Yesterday we had quite a long drive so we listened to a sermon regarding God's blessings. As is true with most of what I hear, it's not new information, but rather facts that I've failed to properly apply.
I was reminded that:
- I take God's provision for granted. I presume He will continue to provide for us so our family won't go hungry or homeless. I am healthy today so I assume I will be healthy tomorrow. I have my eyesight and hearing today so I expect to posses these senses tomorrow. I have freedom to worship God freely today so I expect to enjoy this freedom next year also.
- At times I find myself assuming I deserve the good things God has given me. Of course I deserve nothing, but eternal condemnation, but God has bestowed His grace upon me. I should rejoice in this fact so much more than I do. I should avoid following the poor example of the nine healed lepers who did not take the time to bow their knee before the Great Physician and thank Him for the miracle He had performed.
- I forget what God has accomplished in the past. There have been many great miraculous works God has accomplished in our lives. But the memories of them begin to fade into the distant past after a few short days or months. Soon I begin to focus on my impending needs and fret over how God will find a way to work all things together for good. In DeuterGod reminded the Israelites of His provision from Abraham to their upcoming conquest of the Promised Land and adds:
"then take care lest you forget the LORD, who brought you out of the land of Egypt, out of the house of slavery." Deut. 6:12 How true this is in a spiritual sense. We forget we were once in bondage under the reign of the Pharaoh of this world. We forget the destructive path we were once on and the emptiness that filled our souls. We neglect to give daily thanks for our spiritual deliverance. Our personal story of the miracle of grace becomes an uncounted blessing. How sad.Spurgeon said: "We who are still living will take care that the praises of God shall not fail among the sons of men. Our afflictions and depressions of spirit shall not cause us to suspend our praises; neither shall old age, and increasing infirmities damp the celestial fires, nay, nor shall even death itself cause us to cease from the delightful occupation. The spiritually dead cannot praise God, but the life within us constrains us to do so. The ungodly may abide in silence, but we will lift up our voices to the praise of Jehovah. Even though for a time he may work no miracle, and we may see no peculiar interposition of his power, yet on the strength of what he has done in ages past we will continue to laud his name "until the day break, and the shadows flee away, "when he shall once more shine forth as the sun to gladden the faces of his children."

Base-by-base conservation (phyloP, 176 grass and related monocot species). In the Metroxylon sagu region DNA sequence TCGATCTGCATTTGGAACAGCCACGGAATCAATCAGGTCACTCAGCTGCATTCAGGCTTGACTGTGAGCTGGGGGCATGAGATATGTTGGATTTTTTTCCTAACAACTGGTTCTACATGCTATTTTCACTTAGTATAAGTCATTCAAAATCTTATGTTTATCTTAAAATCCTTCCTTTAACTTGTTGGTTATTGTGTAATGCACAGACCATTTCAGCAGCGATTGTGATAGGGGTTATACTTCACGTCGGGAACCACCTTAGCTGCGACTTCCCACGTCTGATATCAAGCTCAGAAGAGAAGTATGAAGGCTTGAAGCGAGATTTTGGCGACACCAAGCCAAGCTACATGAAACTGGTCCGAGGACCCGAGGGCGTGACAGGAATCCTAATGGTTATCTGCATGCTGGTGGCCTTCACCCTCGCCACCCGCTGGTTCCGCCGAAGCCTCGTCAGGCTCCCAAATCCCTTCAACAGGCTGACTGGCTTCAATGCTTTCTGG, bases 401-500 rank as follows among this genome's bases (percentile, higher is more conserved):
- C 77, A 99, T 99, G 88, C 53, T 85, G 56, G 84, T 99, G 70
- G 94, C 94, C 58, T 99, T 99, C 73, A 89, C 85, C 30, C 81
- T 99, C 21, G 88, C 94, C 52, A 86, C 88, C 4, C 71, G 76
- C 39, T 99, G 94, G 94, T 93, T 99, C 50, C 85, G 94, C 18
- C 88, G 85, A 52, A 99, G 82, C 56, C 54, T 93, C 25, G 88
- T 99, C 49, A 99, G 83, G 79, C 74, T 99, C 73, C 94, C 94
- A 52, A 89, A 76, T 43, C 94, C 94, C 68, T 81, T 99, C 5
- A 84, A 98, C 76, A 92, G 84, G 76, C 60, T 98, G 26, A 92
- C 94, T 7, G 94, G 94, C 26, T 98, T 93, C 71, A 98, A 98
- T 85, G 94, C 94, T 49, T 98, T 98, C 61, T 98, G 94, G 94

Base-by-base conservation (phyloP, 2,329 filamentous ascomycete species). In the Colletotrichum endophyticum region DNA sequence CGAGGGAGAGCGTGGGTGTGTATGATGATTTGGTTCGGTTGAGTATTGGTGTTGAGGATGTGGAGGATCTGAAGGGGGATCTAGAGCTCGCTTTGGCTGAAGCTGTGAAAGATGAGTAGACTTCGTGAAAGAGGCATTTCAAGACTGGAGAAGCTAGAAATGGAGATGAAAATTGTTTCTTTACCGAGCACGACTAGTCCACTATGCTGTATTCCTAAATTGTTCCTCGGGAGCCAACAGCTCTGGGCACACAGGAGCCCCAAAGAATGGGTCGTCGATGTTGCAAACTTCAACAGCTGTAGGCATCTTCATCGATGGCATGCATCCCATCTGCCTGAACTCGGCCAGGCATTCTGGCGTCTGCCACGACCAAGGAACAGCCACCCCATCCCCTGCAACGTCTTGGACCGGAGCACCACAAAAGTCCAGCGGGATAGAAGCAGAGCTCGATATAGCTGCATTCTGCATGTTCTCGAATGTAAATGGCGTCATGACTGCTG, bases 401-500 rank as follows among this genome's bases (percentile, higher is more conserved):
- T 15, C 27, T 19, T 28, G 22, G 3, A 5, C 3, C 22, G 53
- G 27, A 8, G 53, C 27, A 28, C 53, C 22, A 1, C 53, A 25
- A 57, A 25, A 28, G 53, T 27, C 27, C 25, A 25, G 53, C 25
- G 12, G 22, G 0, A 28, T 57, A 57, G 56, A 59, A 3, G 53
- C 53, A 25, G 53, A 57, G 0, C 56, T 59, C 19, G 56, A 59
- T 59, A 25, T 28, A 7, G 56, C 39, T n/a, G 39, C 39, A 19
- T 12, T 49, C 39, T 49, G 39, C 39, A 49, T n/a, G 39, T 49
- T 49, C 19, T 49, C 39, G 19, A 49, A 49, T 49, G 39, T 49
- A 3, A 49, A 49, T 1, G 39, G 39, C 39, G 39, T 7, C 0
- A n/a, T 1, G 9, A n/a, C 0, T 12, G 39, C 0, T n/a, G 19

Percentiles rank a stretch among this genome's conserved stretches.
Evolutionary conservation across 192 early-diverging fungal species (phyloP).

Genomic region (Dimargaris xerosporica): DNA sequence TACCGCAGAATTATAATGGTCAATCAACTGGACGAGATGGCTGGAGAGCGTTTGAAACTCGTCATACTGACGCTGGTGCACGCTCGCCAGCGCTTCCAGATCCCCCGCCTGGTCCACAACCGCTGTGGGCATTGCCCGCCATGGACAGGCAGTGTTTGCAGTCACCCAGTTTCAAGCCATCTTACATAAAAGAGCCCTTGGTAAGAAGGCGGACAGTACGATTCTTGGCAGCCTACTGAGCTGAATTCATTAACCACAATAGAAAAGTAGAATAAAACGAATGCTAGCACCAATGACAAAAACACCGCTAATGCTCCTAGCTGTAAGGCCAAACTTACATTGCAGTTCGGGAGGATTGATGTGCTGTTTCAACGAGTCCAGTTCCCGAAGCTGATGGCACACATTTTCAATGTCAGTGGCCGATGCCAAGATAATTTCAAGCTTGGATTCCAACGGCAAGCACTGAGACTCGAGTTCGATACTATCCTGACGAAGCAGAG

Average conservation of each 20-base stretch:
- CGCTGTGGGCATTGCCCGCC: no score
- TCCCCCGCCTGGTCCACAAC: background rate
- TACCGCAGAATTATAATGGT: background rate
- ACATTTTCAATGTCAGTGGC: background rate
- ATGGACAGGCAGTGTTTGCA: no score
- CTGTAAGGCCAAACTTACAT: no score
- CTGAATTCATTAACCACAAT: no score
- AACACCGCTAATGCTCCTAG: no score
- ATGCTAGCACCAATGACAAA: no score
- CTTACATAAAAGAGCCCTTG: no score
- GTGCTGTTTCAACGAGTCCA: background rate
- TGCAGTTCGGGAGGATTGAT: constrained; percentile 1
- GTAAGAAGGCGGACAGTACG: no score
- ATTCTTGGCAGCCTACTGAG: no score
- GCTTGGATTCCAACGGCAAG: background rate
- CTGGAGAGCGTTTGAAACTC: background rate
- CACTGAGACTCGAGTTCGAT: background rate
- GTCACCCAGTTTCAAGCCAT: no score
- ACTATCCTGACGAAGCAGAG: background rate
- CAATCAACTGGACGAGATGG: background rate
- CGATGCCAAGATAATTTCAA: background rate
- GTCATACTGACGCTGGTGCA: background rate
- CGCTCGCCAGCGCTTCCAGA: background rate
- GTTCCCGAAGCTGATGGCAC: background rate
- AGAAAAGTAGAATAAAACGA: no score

May none of God's daily blessings go uncounted!
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